Blessed, Beautiful and Bodacious by Pat Gohn – A New Way to Look at Feminism

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Blessed, Beautiful and Bodacious by Pat Gohn

Blessed, Beautiful and Bodacious by Pat Gohn

Editor’s note: Today, we’re thrilled to share Susan Bailey’s review of the wonderful new book Blessed, Beautiful and Bodacious: Celebrating the Gift of Catholic Womanhood by our very own Pat Gohn. Over the next few weeks, we’ll be sharing more reviews of Pat’s book and celebrating this tremendous project’s launch with one of our most dedicated contributors. Enjoy Susan’s review and don’t wait to add Pat’s book to your library… you’ll love it! LMH

Feminism has always presented a bit of a conundrum for this 50-something woman. That’s right: the one who grew up during the heyday of the women’s liberation movement. The one who now immerses herself in 19th century feminist history with her passion for Louisa May Alcott. While I was too young to have a bra to burn, I remember hearing about it on TV. It was a symbol of women’s empowerment. Feminism meant we could control our bodies and bust through the glass ceiling. No longer dependent on men, we could actually compete with them. We could make our own mark in the world.

Yet, I recall in the 1980s feeling left out as a young mother, madly juggling home life with work life. I worked because we needed the money but I desperately wanted to stay home and just think about one thing – my children. Sometimes while vacuuming I’d watch morning talk shows and bristle at the subtle condescension I’d hear about stay-at-home mothers while women working outside the home were lauded as heroes.

Seems to me I was working pretty hard and I felt like I was missing out on something.

I wish I had first hand knowledge of what life was like before women’s liberation. I have to depend on reading to figure that out. My knowledge of Louisa May Alcott (among other things, she worked for women’s suffrage as did her mother) have given me much to ponder about the life of women in the 19th century, their limited choices, little opportunity for education and total lack of voice.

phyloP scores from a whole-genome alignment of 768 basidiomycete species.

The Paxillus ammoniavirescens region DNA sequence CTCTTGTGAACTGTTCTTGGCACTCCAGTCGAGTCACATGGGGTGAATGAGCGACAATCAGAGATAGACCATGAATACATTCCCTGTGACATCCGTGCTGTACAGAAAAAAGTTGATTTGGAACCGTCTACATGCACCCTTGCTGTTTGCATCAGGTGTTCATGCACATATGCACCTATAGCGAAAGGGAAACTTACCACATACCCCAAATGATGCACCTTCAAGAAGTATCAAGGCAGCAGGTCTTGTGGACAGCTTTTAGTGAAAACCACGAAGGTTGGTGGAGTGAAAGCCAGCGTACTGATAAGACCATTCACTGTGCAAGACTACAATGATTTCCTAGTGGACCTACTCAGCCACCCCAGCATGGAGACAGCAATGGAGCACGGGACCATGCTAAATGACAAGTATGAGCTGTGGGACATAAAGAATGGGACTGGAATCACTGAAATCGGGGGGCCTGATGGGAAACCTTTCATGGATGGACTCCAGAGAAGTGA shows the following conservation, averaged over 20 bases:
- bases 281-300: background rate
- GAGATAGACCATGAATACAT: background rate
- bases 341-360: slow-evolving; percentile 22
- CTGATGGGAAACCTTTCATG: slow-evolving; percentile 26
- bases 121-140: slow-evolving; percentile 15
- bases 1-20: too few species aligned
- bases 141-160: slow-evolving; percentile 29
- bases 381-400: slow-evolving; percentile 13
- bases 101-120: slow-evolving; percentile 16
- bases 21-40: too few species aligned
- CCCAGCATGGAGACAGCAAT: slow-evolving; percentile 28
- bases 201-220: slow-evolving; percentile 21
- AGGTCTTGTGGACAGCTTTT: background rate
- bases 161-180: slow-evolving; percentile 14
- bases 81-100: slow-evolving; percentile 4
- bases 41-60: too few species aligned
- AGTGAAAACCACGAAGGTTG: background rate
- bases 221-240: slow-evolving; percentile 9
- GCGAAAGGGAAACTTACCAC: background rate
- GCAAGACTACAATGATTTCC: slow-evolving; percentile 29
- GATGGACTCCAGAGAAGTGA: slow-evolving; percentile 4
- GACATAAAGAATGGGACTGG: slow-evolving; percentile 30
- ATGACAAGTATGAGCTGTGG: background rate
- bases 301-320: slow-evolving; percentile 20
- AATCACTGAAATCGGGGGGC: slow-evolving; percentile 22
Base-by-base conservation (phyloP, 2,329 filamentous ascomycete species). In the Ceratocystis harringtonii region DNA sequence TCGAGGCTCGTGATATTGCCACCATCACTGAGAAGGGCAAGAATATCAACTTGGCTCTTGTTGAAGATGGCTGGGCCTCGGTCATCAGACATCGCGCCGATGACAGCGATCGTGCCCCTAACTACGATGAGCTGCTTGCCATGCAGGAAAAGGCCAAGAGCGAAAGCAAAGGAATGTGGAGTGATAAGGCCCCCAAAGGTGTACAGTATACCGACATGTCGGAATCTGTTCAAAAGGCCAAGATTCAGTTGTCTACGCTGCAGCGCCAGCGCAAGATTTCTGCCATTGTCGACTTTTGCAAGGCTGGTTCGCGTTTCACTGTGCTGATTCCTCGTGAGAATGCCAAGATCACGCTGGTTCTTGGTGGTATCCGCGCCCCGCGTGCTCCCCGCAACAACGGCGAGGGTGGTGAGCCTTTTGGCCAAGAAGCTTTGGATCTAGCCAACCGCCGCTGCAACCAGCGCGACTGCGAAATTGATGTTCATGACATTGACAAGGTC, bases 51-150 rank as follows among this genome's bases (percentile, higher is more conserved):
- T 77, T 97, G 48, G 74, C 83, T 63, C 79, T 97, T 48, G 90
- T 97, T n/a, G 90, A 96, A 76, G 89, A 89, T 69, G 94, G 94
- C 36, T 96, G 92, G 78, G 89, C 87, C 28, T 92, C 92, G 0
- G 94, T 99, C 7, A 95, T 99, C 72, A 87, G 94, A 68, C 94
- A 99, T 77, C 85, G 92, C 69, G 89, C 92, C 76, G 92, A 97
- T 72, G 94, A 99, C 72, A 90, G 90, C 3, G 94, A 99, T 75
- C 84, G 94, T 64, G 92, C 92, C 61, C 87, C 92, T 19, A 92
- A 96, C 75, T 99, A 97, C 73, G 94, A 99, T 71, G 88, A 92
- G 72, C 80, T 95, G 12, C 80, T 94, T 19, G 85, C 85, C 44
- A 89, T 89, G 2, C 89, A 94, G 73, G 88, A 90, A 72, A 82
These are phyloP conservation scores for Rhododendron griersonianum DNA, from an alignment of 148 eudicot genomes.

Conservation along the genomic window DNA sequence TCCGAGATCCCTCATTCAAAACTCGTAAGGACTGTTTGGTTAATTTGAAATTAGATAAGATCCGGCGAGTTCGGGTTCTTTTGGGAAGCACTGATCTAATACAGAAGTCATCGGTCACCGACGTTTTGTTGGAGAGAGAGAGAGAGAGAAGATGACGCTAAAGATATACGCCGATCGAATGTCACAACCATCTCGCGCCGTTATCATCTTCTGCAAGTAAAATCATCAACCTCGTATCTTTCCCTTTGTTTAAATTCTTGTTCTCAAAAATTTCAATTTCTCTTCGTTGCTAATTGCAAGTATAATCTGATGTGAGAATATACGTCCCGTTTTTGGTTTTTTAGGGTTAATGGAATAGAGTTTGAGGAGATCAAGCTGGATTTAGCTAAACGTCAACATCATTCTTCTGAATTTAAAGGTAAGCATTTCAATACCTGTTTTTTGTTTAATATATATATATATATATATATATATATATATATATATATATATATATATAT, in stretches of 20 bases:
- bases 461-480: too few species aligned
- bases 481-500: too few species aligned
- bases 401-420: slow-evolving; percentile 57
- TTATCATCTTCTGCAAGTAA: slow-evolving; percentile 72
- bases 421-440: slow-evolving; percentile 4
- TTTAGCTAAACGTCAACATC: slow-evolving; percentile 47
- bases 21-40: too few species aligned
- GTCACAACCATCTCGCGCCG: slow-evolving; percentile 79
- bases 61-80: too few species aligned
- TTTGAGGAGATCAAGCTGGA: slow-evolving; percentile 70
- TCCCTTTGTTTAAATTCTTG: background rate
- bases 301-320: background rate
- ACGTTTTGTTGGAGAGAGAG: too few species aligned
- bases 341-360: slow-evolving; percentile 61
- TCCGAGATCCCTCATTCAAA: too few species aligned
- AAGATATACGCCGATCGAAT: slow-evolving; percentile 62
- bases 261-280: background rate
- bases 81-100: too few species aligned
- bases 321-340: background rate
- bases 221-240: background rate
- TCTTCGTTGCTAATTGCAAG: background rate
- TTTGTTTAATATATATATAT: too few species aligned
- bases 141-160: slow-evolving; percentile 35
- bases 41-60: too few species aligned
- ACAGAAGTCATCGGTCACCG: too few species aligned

It was only less than one hundred years ago that women got the vote in the United States (1920 to be exact) so I get it why feminists are so passionate, even militant, about women’s rights. I get it that women had no autonomy, no control over their lives or their bodies.

What I don’t get is the utter denial of what makes a woman unique – her role as a bearer of life and the primary caretaker (and influence) of the future generation. If the acquisition of power is the goal, can one wield more power than this? It is power however born of sacrificial love, a love that requires surrender, something that modern day feminism cannot reconcile nor embrace.

Pat Gohn

Pat Gohn

Pat Gohn, writer, speaker and host of the popular SQPN podcast, “Among Women” presents in her debut book, Blessed, Beautiful and Bodacious: Celebrating the Gift of Catholic Womanhood a new brand of feminism based upon the life of the Blessed Virgin Mary and writings by John Paul II where he coined the phrase “feminine genius.” In her brand of feminism, there is no holding back:

“The most excellent women, the bodacious women, are women who authentically live their dignity and gifts. They don’t keep beauty and blessing to themselves. They lovingly lavish it upon others … their ability to stretch and serve sends positive ripple effects into the world.”

This is about power but not the power of domination over men. It’s the power to be fully female. And that power is drawn from within, from the Source that created women in the first place.

Pat also grew up during the women’s liberation movement. She was ambitious, wanting to make her mark in the world:

“I was schooled in the cultural cliché that told women that you are what you do. My generation was among the first expected to compete with men – not rely on them or trust them … There was so much to achieve and I was an eager achiever.” (pg. 12)